Bearded hat aficionado and itinerant country singer, Eric Erdman is on a grand tour, travelling up and down Australia, alongside long-time friends and feisty folkers, Hussy Hicks. Catch him next Wednesday, February 26, at Mojos (solo); then with Hussy Hicks at Nannup Music Festival on Saturday-Sunday, March 1-2; Clancy’s, Fremantle on Friday, March 7; the Astor Theatre on Saturday, March 8, and Clancy’s, Dunsborough on Sunday, March 9.
Catching Eric Erdman by phone on the east coast, he talks about the motivation behind his partnership with Hussy Hicks and the how he makes collaborations work halfway across the world.
“Julz and Leesa have a knack for understanding where the song is going,” he notes of the Hussy Hicks honchos. “So what I’m saying is they can build the song into something it wasn’t beforehand but it’s not like they’re putting their fingerprint on it – as if it sounds like the Hussy Hicks – they just elevate the songs. They’re the facilitators.”
The long-term partnership has seen both Erdman and Hussy Hicks collaborate for nearly half a decade with both artists performing and recording together in between regular tours. Erdman claims that this partnership was one of the reasons for the joint tour, though he laughingly admits to being pleasantly surprised with the strong crowd following he has begun to receive.
“I wasn’t sure how I was going to go over but they’ve been very, very nice; very fond of it. It’s been a lot easier – either they really like my music or they’re very convincing liars.”
Speaking of the tour, Erdman takes a conservative stance on the best way for musicians to market themselves, believing firmly in a grass roots approach to going out there and engaging with fans. “As far as I’m concerned it’s the only way. I think it’s essential to be in on the road and play as many gigs as you can. Get out there and actually see the people and interact with the people. Of course, in this day and age there’s a lot of downloads sold, but I’ve made more connections with fans and sold more by physically putting something in their hands.”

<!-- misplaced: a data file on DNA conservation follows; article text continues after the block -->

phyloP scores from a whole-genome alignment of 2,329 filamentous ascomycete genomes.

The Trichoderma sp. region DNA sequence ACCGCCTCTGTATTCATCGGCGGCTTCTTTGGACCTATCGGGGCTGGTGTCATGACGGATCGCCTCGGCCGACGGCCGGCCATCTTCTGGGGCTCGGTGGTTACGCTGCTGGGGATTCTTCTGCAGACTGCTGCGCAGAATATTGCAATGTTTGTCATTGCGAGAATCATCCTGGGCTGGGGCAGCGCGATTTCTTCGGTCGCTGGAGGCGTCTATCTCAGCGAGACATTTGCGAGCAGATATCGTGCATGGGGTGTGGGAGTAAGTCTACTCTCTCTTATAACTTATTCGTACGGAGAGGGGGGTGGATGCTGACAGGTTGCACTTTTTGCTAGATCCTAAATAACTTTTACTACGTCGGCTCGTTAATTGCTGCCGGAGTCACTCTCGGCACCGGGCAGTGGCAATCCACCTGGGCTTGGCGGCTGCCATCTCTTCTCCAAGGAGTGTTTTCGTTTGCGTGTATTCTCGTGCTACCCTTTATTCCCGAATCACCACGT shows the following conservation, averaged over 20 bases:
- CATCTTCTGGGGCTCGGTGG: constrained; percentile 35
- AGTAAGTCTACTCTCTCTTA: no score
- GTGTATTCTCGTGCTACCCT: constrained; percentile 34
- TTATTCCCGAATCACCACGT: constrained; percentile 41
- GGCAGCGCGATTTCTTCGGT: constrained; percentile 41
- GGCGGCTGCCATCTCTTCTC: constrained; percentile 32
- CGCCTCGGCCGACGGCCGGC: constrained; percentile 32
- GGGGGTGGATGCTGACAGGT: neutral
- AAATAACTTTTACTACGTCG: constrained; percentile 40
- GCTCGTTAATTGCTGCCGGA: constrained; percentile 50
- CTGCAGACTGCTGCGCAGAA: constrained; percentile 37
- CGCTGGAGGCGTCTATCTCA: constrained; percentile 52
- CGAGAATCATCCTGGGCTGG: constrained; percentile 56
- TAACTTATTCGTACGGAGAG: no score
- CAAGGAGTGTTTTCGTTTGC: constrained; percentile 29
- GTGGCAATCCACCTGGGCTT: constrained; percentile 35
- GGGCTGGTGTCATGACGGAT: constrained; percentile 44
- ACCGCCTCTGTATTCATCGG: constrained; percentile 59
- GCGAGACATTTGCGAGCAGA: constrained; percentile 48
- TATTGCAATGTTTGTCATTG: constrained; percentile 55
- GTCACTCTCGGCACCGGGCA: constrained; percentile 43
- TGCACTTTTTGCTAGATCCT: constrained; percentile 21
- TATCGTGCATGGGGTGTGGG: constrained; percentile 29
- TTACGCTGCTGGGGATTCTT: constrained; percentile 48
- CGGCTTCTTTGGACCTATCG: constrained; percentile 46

Despite this, Erdman admits to using social media and the internet extensively when sharing ideas with other musicians. “With Skype and Facetime and all that it’s gotten a lot easier to collaborate with anybody in the world.” Erdman explains that, as a songwriter, the technology has been invaluable to his vagabond lifestyle. “With other musicians it’s mainly to write. I do a lot of songwriting with other people in the States, so there’s a lot of times when I can’t be in LA, or Nashville or Chicago, or something, but I have people there that I’m writing with constantly.”
The battle of Erdman’s dual identity as both songwriter and performer is one that he negotiates frequently. To him, they are conflicting roles. “I’m an artist; I perform. That’s where I make the most of my living. But what I do most of the time is write songs. To me, as an artist, the idea is to hone in on a specific signature sound and never stray from it, but as a songwriter it’s the opposite of that thing.”
However, Erdman is jokingly self-aware of his own capricious songwriting habits. “I guess if I was a child these days they’d say I have Attention Deficit Disorder and give me drugs to try and fix my brain. I guess for my own writing I get bored, if I just stick in one vein too long.”
There’s no doubt that this restless spirit is the same driving force behind his mammoth Australian tour.